Rivera, Marisol

Labor leader; Vice President, SEIU-USWW Orange County, Local 187




An oral history of Marisol Rivera, union organizer and vice president of Service Employees International Union (SEIU) Local. The interview was conducted for the Women, Politics, and Activism Since Suffrage Oral History Project for California State University, Fullerton’s Center for Oral and Public History. The purpose of this interview was to gather information regarding Rivera’s with the SEIU. Specifically, Rivera talks about her childhood in El Salvador, parents occupations, and why her family came to the United States; role models; why she became a union activist; how she outreaches to her coworkers; talks about the 2000 union strike at Paramount Pictures; why immigration reform and health insurance are important issues to the union; challenges to her work and value of empowering women to be control their lives; describes her leadership style; how she balances family and work roles; what motivates her to continue fighting for union organizing; what messages she received from her parents about gender roles and how being a woman affected her work with the union; differences in how men and women lead; why she is not a feminist; challenges of her job and why there’s still more work ahead; role of religion in her activism; importance of educating people about politics and voting rights; why women should be activists; shares advice to young women interested in becoming activists; walks through an average day; and finally, talks about challenges janitors face in the workplace.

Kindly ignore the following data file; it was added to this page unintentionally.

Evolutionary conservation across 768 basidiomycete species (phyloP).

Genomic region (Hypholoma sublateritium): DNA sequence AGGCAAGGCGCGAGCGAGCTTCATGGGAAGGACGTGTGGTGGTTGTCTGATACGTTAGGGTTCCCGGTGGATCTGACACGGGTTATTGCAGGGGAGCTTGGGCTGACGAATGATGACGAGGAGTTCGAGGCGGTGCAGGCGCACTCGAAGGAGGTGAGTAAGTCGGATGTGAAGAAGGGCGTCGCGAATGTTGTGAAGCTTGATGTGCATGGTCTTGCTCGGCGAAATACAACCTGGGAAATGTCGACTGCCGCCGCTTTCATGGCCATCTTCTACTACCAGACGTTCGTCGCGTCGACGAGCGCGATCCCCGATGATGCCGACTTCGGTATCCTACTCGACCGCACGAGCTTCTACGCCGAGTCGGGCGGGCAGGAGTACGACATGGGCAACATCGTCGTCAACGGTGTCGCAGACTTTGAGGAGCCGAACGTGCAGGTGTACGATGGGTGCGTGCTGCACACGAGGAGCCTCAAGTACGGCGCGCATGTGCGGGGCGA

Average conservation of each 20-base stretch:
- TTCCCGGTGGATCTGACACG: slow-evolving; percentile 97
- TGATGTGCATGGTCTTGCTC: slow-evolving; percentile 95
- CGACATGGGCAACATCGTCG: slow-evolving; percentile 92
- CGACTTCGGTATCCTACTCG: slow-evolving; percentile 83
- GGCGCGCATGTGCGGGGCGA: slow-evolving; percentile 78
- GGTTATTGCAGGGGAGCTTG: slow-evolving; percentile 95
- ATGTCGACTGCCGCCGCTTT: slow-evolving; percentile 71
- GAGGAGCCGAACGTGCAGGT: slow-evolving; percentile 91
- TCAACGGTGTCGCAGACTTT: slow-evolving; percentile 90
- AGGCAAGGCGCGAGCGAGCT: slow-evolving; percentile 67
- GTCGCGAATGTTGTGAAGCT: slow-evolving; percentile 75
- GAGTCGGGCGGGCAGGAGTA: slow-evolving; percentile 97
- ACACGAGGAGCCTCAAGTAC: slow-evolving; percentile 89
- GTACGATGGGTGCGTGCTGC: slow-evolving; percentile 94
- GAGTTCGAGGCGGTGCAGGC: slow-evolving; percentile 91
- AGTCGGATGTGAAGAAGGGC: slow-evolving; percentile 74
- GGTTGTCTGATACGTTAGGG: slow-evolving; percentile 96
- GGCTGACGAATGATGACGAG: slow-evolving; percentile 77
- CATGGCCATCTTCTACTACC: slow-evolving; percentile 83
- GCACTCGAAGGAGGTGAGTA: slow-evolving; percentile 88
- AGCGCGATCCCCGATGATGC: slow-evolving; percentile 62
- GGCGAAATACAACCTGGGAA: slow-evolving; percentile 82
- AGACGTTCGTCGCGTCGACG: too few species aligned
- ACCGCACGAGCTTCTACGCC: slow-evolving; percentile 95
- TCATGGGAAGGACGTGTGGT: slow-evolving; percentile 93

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Description> Marisol Rivera and Analia Cabral standing in the SCIU United Svc Workers West building’s computer lab, 2015.